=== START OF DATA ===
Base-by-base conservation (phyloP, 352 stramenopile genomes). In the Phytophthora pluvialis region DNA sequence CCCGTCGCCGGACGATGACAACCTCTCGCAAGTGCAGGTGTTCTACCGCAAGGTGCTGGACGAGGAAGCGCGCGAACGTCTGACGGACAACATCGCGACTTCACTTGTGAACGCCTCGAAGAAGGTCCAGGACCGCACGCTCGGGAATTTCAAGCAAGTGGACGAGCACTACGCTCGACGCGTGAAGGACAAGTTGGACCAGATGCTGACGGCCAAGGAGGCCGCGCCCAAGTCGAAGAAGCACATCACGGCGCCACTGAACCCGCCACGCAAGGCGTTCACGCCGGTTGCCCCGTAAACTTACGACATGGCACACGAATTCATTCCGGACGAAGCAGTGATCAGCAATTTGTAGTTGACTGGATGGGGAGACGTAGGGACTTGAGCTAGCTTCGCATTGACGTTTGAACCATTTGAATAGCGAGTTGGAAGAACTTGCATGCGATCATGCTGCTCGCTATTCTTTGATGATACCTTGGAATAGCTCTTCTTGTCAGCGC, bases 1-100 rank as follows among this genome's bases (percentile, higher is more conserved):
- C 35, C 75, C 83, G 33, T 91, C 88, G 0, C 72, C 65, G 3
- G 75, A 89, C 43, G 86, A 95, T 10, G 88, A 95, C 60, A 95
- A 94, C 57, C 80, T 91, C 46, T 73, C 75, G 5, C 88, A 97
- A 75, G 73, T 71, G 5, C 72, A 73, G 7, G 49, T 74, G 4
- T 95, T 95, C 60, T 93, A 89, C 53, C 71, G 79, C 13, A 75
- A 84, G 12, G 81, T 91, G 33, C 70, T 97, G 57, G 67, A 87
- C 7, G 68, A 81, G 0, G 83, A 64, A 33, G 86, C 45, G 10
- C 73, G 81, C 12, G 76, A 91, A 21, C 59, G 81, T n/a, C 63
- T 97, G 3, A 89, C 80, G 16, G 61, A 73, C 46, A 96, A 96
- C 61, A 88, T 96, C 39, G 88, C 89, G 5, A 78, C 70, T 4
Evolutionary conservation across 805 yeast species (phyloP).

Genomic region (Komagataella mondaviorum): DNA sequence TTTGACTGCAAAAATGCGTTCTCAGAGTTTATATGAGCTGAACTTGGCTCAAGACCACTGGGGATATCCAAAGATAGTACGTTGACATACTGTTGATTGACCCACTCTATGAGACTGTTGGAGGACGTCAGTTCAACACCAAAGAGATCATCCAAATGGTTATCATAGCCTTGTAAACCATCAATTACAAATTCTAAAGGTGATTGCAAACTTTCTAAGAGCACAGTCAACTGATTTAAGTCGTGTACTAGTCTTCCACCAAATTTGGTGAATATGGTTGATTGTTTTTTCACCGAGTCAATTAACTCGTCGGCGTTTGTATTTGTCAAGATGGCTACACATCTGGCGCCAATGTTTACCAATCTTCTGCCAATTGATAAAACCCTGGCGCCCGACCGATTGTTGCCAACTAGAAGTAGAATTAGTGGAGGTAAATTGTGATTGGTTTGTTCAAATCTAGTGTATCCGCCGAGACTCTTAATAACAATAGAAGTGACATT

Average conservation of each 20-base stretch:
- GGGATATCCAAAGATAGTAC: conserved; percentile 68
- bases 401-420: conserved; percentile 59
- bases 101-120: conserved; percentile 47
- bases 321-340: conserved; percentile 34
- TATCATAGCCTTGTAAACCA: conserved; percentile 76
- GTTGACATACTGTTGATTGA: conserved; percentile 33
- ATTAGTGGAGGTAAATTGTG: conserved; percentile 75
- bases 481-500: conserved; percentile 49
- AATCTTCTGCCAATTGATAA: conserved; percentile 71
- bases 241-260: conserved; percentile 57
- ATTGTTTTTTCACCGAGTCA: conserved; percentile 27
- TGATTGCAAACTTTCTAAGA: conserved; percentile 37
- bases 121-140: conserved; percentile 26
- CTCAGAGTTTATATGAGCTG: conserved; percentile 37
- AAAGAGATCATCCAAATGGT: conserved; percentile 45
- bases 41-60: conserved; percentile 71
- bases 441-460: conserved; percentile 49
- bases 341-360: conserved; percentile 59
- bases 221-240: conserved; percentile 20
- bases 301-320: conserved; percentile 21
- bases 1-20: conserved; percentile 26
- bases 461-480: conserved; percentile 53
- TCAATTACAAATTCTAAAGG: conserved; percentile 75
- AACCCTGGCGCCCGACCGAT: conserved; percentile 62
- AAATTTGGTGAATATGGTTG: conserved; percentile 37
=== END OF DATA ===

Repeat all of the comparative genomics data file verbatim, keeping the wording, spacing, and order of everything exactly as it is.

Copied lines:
Base-by-base conservation (phyloP, 352 stramenopile genomes). In the Phytophthora pluvialis region DNA sequence CCCGTCGCCGGACGATGACAACCTCTCGCAAGTGCAGGTGTTCTACCGCAAGGTGCTGGACGAGGAAGCGCGCGAACGTCTGACGGACAACATCGCGACTTCACTTGTGAACGCCTCGAAGAAGGTCCAGGACCGCACGCTCGGGAATTTCAAGCAAGTGGACGAGCACTACGCTCGACGCGTGAAGGACAAGTTGGACCAGATGCTGACGGCCAAGGAGGCCGCGCCCAAGTCGAAGAAGCACATCACGGCGCCACTGAACCCGCCACGCAAGGCGTTCACGCCGGTTGCCCCGTAAACTTACGACATGGCACACGAATTCATTCCGGACGAAGCAGTGATCAGCAATTTGTAGTTGACTGGATGGGGAGACGTAGGGACTTGAGCTAGCTTCGCATTGACGTTTGAACCATTTGAATAGCGAGTTGGAAGAACTTGCATGCGATCATGCTGCTCGCTATTCTTTGATGATACCTTGGAATAGCTCTTCTTGTCAGCGC, bases 1-100 rank as follows among this genome's bases (percentile, higher is more conserved):
- C 35, C 75, C 83, G 33, T 91, C 88, G 0, C 72, C 65, G 3
- G 75, A 89, C 43, G 86, A 95, T 10, G 88, A 95, C 60, A 95
- A 94, C 57, C 80, T 91, C 46, T 73, C 75, G 5, C 88, A 97
- A 75, G 73, T 71, G 5, C 72, A 73, G 7, G 49, T 74, G 4
- T 95, T 95, C 60, T 93, A 89, C 53, C 71, G 79, C 13, A 75
- A 84, G 12, G 81, T 91, G 33, C 70, T 97, G 57, G 67, A 87
- C 7, G 68, A 81, G 0, G 83, A 64, A 33, G 86, C 45, G 10
- C 73, G 81, C 12, G 76, A 91, A 21, C 59, G 81, T n/a, C 63
- T 97, G 3, A 89, C 80, G 16, G 61, A 73, C 46, A 96, A 96
- C 61, A 88, T 96, C 39, G 88, C 89, G 5, A 78, C 70, T 4
Evolutionary conservation across 805 yeast species (phyloP).

Genomic region (Komagataella mondaviorum): DNA sequence TTTGACTGCAAAAATGCGTTCTCAGAGTTTATATGAGCTGAACTTGGCTCAAGACCACTGGGGATATCCAAAGATAGTACGTTGACATACTGTTGATTGACCCACTCTATGAGACTGTTGGAGGACGTCAGTTCAACACCAAAGAGATCATCCAAATGGTTATCATAGCCTTGTAAACCATCAATTACAAATTCTAAAGGTGATTGCAAACTTTCTAAGAGCACAGTCAACTGATTTAAGTCGTGTACTAGTCTTCCACCAAATTTGGTGAATATGGTTGATTGTTTTTTCACCGAGTCAATTAACTCGTCGGCGTTTGTATTTGTCAAGATGGCTACACATCTGGCGCCAATGTTTACCAATCTTCTGCCAATTGATAAAACCCTGGCGCCCGACCGATTGTTGCCAACTAGAAGTAGAATTAGTGGAGGTAAATTGTGATTGGTTTGTTCAAATCTAGTGTATCCGCCGAGACTCTTAATAACAATAGAAGTGACATT

Average conservation of each 20-base stretch:
- GGGATATCCAAAGATAGTAC: conserved; percentile 68
- bases 401-420: conserved; percentile 59
- bases 101-120: conserved; percentile 47
- bases 321-340: conserved; percentile 34
- TATCATAGCCTTGTAAACCA: conserved; percentile 76
- GTTGACATACTGTTGATTGA: conserved; percentile 33
- ATTAGTGGAGGTAAATTGTG: conserved; percentile 75
- bases 481-500: conserved; percentile 49
- AATCTTCTGCCAATTGATAA: conserved; percentile 71
- bases 241-260: conserved; percentile 57
- ATTGTTTTTTCACCGAGTCA: conserved; percentile 27
- TGATTGCAAACTTTCTAAGA: conserved; percentile 37
- bases 121-140: conserved; percentile 26
- CTCAGAGTTTATATGAGCTG: conserved; percentile 37
- AAAGAGATCATCCAAATGGT: conserved; percentile 45
- bases 41-60: conserved; percentile 71
- bases 441-460: conserved; percentile 49
- bases 341-360: conserved; percentile 59
- bases 221-240: conserved; percentile 20
- bases 301-320: conserved; percentile 21
- bases 1-20: conserved; percentile 26
- bases 461-480: conserved; percentile 53
- TCAATTACAAATTCTAAAGG: conserved; percentile 75
- AACCCTGGCGCCCGACCGAT: conserved; percentile 62
- AAATTTGGTGAATATGGTTG: conserved; percentile 37